"These cases have generated some controversy and concern that the Commission acted too aggressively. I don’t agree, and I think a careful review of the facts involved should reassure conscientious directors. The message of these cases is simply that independent directors must be familiar with and carry out their responsibilities. In my view, the failures involved were basic ones. Unlike the directors in these cases, most directors do their jobs, carefully reviewing the briefing materials they receive, asking questions instead of rubber-stamping management recommendations, investigating potential inaccuracies, and following up on unfulfilled requests. And, for the funds to serve their investors' interests, directors must discharge their important gatekeeper function, assuring that proper procedures are followed and that the interests of investors are served. Our enforcement cases, while rare, serve to assure that these responsibilities are fulfilled."

 

The role of fund directors continues to evolve. Recent regulatory proposals related to fund liquidity standards and use of derivatives pose new challenges to fund boards.  While obviously fund boards are not expected to perform day-to-day management of a fund’s liquidity or derivatives activities, these new proposals both require boards to get involved in reviewing and approving policies to ensure compliance and manage risks.  

 

The proposed new derivatives rules for funds, if adopted, would require the board of a fund to approve one of two alternative portfolio limitations on the fund’s use of derivatives and to approve policies and procedures for managing risks associated with the fund’s derivatives transactions.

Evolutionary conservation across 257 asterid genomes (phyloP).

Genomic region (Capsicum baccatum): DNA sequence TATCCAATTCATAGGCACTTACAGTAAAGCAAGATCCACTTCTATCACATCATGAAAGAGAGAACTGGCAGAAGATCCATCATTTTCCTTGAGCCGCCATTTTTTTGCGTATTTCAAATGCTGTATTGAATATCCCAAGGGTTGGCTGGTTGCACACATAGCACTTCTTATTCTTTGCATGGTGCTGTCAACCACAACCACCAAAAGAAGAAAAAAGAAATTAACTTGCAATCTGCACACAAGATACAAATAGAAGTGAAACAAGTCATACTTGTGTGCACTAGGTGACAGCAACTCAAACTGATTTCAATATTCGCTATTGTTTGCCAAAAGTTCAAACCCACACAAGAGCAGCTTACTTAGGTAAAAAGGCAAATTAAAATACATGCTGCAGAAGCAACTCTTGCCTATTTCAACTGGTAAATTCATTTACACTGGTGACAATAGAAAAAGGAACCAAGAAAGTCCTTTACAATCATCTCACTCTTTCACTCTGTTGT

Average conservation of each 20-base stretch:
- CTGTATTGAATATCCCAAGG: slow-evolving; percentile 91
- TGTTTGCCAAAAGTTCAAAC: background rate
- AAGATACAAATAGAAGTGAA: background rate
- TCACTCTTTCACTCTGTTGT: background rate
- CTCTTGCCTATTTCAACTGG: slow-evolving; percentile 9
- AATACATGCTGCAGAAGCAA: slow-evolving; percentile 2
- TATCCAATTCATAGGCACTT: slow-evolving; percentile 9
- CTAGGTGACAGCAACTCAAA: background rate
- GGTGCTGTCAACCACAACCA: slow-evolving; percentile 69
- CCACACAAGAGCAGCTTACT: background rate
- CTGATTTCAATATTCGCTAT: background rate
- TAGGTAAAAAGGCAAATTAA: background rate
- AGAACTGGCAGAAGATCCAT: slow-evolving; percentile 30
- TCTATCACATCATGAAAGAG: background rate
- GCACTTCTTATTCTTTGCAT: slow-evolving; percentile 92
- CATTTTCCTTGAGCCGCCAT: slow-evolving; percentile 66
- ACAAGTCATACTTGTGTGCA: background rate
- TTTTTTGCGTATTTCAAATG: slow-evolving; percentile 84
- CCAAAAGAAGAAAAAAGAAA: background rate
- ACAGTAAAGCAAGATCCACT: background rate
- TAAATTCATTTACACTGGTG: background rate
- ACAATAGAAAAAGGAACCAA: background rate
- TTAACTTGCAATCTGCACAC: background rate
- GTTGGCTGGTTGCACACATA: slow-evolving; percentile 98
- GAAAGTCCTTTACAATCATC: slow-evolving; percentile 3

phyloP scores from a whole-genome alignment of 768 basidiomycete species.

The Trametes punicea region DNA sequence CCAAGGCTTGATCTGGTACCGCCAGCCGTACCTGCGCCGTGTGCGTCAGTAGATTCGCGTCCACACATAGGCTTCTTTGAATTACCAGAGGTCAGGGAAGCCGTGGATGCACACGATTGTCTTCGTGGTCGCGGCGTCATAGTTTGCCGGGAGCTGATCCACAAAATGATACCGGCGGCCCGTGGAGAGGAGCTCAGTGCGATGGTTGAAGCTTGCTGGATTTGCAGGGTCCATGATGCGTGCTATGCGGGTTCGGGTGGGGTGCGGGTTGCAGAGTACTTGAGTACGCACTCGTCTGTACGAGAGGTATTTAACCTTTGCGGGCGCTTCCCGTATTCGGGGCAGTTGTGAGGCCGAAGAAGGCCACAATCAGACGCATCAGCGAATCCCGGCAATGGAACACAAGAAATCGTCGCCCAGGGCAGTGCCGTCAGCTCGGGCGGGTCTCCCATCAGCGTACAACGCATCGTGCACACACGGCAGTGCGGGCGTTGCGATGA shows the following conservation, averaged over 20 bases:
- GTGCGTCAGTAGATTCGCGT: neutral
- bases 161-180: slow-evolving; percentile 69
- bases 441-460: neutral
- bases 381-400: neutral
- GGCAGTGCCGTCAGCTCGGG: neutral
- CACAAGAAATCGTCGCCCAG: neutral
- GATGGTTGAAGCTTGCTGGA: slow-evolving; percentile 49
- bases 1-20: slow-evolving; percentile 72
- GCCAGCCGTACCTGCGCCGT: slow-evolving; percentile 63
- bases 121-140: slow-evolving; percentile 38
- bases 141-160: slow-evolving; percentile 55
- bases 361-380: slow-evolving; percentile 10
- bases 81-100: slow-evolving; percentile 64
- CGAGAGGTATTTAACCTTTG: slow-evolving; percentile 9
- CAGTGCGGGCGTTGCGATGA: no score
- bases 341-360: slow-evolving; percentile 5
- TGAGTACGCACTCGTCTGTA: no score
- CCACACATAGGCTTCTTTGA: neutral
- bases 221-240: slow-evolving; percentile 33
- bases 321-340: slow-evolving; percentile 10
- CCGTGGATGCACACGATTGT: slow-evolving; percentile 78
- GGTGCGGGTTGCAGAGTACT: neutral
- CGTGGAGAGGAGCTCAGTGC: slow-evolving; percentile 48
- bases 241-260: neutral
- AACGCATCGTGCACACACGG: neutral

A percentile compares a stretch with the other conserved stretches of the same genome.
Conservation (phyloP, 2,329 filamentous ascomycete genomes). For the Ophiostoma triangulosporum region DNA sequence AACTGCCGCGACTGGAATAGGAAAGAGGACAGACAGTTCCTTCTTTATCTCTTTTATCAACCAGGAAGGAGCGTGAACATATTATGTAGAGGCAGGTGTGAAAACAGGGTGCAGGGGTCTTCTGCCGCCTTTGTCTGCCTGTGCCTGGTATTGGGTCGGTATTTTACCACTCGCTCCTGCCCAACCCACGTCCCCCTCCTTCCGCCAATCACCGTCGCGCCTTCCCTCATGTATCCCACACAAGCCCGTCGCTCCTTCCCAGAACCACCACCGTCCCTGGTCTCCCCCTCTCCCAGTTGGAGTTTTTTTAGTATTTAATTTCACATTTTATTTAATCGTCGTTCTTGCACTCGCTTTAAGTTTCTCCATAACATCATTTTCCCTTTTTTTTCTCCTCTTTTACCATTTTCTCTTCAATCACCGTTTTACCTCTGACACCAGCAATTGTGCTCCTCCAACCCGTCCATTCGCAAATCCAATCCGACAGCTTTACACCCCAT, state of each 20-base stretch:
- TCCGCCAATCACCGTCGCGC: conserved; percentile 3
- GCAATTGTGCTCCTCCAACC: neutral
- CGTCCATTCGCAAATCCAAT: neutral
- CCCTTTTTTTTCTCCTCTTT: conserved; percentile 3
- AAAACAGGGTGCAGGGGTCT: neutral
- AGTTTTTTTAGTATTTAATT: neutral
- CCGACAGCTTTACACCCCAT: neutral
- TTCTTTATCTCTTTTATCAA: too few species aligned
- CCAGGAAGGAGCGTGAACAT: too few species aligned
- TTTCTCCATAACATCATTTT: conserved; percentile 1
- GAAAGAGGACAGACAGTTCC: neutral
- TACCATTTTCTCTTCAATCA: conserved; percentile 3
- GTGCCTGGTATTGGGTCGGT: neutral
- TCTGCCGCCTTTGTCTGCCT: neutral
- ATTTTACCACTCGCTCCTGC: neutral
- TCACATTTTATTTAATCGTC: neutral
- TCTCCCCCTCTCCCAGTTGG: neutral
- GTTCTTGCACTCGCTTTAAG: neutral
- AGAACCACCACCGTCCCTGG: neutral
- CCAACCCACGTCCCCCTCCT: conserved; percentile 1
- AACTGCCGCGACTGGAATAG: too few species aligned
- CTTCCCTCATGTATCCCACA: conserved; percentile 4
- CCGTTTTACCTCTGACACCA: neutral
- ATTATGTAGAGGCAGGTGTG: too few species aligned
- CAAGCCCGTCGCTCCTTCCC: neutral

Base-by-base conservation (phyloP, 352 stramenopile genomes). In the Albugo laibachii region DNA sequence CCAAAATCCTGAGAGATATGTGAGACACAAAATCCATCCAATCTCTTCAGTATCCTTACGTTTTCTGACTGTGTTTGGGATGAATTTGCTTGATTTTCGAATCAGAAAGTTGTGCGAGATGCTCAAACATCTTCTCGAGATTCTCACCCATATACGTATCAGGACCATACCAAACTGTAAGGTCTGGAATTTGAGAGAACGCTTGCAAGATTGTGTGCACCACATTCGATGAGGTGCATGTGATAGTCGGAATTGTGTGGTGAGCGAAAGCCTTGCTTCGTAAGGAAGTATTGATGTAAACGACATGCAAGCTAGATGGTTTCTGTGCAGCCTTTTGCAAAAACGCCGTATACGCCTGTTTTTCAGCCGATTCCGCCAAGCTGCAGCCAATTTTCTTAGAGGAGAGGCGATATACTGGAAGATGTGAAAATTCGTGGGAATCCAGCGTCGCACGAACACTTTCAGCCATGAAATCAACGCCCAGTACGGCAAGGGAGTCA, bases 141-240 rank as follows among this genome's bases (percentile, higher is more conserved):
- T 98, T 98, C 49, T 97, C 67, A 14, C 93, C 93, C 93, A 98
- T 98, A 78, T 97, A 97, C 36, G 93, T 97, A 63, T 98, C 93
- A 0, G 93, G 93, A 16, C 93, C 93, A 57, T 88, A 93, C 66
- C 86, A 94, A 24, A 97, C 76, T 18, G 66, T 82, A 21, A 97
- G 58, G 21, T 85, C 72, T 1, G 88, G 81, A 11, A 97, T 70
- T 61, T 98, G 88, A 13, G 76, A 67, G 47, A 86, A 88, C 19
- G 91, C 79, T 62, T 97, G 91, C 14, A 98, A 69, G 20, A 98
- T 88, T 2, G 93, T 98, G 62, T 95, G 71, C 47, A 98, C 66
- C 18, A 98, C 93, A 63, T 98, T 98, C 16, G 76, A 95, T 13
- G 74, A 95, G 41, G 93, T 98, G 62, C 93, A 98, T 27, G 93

With regard to liquidity oversight, Ms. White urged directors to get more specific with their questions and better understand the issues.

 

"Directors should also be going beyond generalities and asking other specific questions. With respect to potential liquidity issues, boards should ask questions that will enable them to understand whether the funds’ investments are appropriately aligned with their anticipated liquidity needs and redemption obligations. In doing this, directors should consider the quality of the information that management provides to the board on liquidity, the frequency with which management reports to the board on liquidity, and how management of the funds monitors and manages liquidity risk.[17] Directors should also be asking themselves whether they understand any links that may exist between liquidity and valuation with respect to the funds they oversee and whether directors are appropriately focused on funds with strategies that may be more likely to face liquidity challenges. More broadly, advisers and fund boards should carefully consider whether an open-end fund’s investments and investment strategy are appropriate for a fund offering daily redemptions. "

 

Chair White concluded with praise for the work of fund boards, but urged fund directors to continue to ask the “tough questions” they need to be good stewards of investors’ assets.  At the same time, however, she assured her audience that micromanagement was not the answer either:  “much is expected of [fund directors] in [their] oversight role, but I also fully recognize the distinction from the role of management and that issues can occur even in funds with the strongest boards.”